Did you hear that Bitch hosted a YA book club in Portland last week? We discussed Down to the Bone, a YA novel by Mayra Lazara Dole about Shai, a Cuban American teen in Miami who is kicked out of her school and home after her secret relationship with a girl is exposed. Down to the Bone was originally released in 2008, but Dole published an updated version with Bella Books earlier this year. Our book club loved the book, in large part because of the vibrant queer community that Shai falls into after being kicked out of her school and home. Bitch recently caught up with Dole, who told us why she wrote Down to the Bone, why she loves The Perks of Being a Wallflower, and what we can expect from her next.
Bitch: Like the characters in Down to the Bone, you grew up in Miami. Are there elements of this story that are autobiographical?
Mayra Lazara Dole: Down to the Bone is a true-to-life contemporary fiction inspired by dozens of stories I heard from Latino and Afro-Latino teens, but there is one part in the book that's semi-autobiographical:
My first girlfriend and I were thrown out of high school due to a muy caliente love note she sent me detailing our first time. I was reading it during Math class and my teacher (FART FACE) snatched it from my hands and read parts of the note to the class. She then showed Mother Superior Sicko. I was mortified when they read every word to my mother. Can you imagine? My life was never the same after that "tragic" incident when I was prohibited to see the love of my life and forced to turn straight. Right! Straight into another girl's arms…and straight towards finding a beautiful community of queer friends.
Bitch: In the original version of Down to the Bone, the main character is kicked out of her Catholic high school for being a lesbian. In the updated version, she's told that she's being kicked out due to sexually explicit text messages, but the reader wonders if she would have been kicked out had these text messages not been from a girl.
MLD: In the 2012 edition, the girls aren't in Catholic school; they attend a private school where religion isn't an issue. Some schools have Straight and Gay alliances but that doesn't mean all teachers and principals embrace LGBTI students. It's obvious that Fart Face and Ms. Superior Sicko are homophobes. If the text messages had been from a boy, I doubt anyone would've been expelled.
Bitch: When the story begins, Shai has been in a closeted relationship with Marlena for two years. Marlena's older brother finds out and sends Marlena back to Puerto Rico to live with her family. She cuts off her relationship with Shai and ends up marrying a boyfriend she once claimed to have just to keep up appearances. Shai feels betrayed by Marlena, but being an out lesbian just doesn't seem to fit into the equation for her. Can you talk a bit more about Marlena?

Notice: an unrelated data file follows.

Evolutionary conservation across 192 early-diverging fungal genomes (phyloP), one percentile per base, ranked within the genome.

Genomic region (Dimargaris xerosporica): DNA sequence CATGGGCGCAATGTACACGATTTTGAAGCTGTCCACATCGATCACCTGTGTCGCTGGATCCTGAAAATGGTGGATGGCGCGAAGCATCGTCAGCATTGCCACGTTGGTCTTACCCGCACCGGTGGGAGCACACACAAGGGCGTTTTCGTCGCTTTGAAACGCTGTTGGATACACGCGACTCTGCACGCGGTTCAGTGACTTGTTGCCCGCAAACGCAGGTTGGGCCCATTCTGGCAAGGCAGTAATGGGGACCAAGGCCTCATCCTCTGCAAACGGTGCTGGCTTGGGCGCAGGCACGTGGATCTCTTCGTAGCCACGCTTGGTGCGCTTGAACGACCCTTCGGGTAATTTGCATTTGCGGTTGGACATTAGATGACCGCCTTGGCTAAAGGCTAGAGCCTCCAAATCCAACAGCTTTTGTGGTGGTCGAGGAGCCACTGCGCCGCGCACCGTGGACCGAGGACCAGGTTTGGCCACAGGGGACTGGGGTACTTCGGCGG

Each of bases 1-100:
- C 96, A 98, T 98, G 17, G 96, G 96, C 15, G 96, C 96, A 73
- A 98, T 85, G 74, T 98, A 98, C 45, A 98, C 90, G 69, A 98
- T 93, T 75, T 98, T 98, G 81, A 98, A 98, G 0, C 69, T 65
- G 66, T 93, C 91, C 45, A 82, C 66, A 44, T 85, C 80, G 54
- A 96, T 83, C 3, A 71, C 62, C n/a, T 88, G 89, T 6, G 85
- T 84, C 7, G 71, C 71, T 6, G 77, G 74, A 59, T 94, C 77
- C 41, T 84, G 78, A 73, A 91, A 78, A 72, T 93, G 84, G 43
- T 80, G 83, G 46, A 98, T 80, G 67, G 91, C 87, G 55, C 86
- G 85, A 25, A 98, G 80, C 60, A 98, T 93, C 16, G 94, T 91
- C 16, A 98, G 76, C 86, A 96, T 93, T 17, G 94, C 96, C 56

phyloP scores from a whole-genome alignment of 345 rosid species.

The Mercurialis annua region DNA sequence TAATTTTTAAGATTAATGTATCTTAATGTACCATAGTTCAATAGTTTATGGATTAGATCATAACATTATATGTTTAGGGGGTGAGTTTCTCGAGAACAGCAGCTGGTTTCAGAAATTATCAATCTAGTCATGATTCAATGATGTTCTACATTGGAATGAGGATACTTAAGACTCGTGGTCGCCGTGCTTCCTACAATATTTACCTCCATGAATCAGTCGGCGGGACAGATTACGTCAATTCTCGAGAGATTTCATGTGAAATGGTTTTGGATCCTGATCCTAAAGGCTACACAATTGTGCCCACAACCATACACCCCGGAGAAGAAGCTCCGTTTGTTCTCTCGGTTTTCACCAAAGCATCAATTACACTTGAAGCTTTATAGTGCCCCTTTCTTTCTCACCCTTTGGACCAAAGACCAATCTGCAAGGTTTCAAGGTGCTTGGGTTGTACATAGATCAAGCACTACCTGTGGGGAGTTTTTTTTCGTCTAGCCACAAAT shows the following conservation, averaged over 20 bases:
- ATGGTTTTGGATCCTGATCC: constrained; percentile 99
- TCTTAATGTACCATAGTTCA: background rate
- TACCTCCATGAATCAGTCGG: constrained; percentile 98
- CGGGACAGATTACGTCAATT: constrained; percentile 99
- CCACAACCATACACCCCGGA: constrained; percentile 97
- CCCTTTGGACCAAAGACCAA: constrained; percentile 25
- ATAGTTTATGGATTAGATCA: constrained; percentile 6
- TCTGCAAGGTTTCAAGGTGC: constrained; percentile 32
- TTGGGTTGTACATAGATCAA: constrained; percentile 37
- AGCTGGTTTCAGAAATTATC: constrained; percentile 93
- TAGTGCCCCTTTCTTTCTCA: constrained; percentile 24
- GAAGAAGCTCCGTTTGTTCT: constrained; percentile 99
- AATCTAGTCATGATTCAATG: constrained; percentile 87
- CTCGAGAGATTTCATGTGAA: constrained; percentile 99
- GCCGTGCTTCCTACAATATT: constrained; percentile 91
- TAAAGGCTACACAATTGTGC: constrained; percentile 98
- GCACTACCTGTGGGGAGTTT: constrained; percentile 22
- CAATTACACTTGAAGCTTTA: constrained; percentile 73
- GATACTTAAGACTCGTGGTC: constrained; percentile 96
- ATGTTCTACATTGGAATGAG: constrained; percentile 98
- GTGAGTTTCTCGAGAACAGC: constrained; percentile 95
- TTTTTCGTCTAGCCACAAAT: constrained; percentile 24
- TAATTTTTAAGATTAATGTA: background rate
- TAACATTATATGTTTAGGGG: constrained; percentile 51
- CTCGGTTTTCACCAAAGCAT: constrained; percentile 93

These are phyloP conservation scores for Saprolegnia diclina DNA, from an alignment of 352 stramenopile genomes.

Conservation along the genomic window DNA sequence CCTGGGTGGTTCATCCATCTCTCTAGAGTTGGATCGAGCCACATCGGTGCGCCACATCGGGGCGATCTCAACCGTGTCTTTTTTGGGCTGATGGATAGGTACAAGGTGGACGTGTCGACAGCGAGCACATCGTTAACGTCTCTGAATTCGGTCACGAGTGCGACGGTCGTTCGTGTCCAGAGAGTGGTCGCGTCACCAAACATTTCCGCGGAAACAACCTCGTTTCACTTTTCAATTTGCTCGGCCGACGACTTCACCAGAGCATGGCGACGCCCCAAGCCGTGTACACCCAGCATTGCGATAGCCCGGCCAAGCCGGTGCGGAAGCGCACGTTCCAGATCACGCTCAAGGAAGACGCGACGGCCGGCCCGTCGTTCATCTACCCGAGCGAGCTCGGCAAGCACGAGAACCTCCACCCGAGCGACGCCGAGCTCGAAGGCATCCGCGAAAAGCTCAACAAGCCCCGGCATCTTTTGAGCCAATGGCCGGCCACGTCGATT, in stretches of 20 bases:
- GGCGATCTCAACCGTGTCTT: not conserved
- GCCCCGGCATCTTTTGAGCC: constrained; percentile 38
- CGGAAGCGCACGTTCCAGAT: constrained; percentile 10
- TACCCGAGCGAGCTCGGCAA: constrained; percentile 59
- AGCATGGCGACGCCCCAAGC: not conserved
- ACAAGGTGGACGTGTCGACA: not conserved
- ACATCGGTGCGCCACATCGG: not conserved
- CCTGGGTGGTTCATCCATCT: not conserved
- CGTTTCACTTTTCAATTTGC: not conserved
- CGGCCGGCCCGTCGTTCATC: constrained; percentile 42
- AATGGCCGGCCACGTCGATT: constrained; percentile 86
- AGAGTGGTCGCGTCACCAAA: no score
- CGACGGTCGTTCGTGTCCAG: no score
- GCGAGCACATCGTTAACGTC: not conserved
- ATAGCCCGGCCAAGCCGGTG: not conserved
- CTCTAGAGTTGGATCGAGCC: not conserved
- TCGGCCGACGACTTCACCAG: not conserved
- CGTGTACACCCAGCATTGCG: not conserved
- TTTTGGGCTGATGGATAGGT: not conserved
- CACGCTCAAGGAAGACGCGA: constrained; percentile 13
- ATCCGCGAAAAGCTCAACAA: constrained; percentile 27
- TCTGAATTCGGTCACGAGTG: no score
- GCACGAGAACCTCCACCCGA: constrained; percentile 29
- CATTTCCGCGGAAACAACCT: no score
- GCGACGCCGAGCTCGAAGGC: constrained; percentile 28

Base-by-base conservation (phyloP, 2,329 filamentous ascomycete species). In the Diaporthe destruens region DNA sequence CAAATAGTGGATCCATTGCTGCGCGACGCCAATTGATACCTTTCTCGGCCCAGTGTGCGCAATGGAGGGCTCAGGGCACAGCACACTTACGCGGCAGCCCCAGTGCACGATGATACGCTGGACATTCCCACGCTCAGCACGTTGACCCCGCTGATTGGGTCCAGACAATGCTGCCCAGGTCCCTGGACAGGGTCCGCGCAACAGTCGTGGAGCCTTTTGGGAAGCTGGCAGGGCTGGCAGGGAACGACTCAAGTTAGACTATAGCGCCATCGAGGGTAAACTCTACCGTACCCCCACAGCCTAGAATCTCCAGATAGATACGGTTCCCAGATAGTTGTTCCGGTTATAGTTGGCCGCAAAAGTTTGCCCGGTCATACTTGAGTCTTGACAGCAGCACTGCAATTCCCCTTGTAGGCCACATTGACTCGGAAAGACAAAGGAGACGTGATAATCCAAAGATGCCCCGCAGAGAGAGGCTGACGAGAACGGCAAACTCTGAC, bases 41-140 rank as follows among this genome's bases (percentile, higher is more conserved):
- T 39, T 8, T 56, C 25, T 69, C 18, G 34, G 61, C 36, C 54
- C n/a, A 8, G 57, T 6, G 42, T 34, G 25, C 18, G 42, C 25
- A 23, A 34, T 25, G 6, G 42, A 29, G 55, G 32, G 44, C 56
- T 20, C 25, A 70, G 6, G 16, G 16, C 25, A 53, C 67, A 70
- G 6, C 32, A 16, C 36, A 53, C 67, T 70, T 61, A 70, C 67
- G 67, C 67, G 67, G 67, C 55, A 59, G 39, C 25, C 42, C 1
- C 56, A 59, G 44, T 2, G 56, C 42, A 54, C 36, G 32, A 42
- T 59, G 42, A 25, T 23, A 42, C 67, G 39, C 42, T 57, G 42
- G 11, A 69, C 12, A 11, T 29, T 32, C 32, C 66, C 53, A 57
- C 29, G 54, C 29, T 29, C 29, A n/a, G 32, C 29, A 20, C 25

MLD: Marlena represents the millions of Latinas who, regardless of how far we've come, fear being found out. The terror is so tremendous that they have boyfriends while being in covert relationships with other closeted girls-with-boyfriends. Even in 2012, living on the down low is common for girls whose families and friends are homophobic.
Bitch: If every young adult who reads this book could walk away from it having learned just one thing, what would you like that to be?
MLD: That part of the beauty in humanity comes from our differences. If your being "different" causes others to shun, bully, or abuse you, there are millions of fun people out there, straight and gay, ready to embrace you. If you find these people, you'll be able to celebrate life to the fullest.
Bitch: What's the most recent YA book that you read? Would you recommend it to our readers?
MLD: I normally read new releases but just finished a small masterpiece classic: The Perks of Being a Wallflower. I was taken aback at the seamless way the author handled gay issues in the nineties. (Ed.'s note: The new film version is supposed to be good too!)
Bitch: What projects are you working on right now? Can we expect another book from you soon?
MLD: My next book is complex, but I can give you a tiny taste of the plot before its publication date on January 10, 2013. HEART ON is a tragi-comedy/romance about a witty, goofy-looking, self-conscious queer girl standing at the edge of life after her free-spirit mom vanishes. Kanto lives on her own with Aries, her scholarly, 17-year-old, astrologer best friend (another Latina queer girl). Kanto says and does the exact opposite of what she feels. When she becomes involved in a secret triangle and almost loses her life, Aries' astro-magic might be Kanto's only chance for redemption. HEART ON is set in Miami with an all-queer-girl cast of characters.
Thanks to Mayra for talking to us!
This program was made possible in part by a grant from Oregon Humanities (OH), a statewide nonprofit organization and an independent affiliate of the National Endowment for the Humanities, which funds OH's grant program. Any views, findings, and conclusions, or recommendations expressed in this article do not necessarily reflect the views of Oregon Humanities or the National Endowment for the Humanities.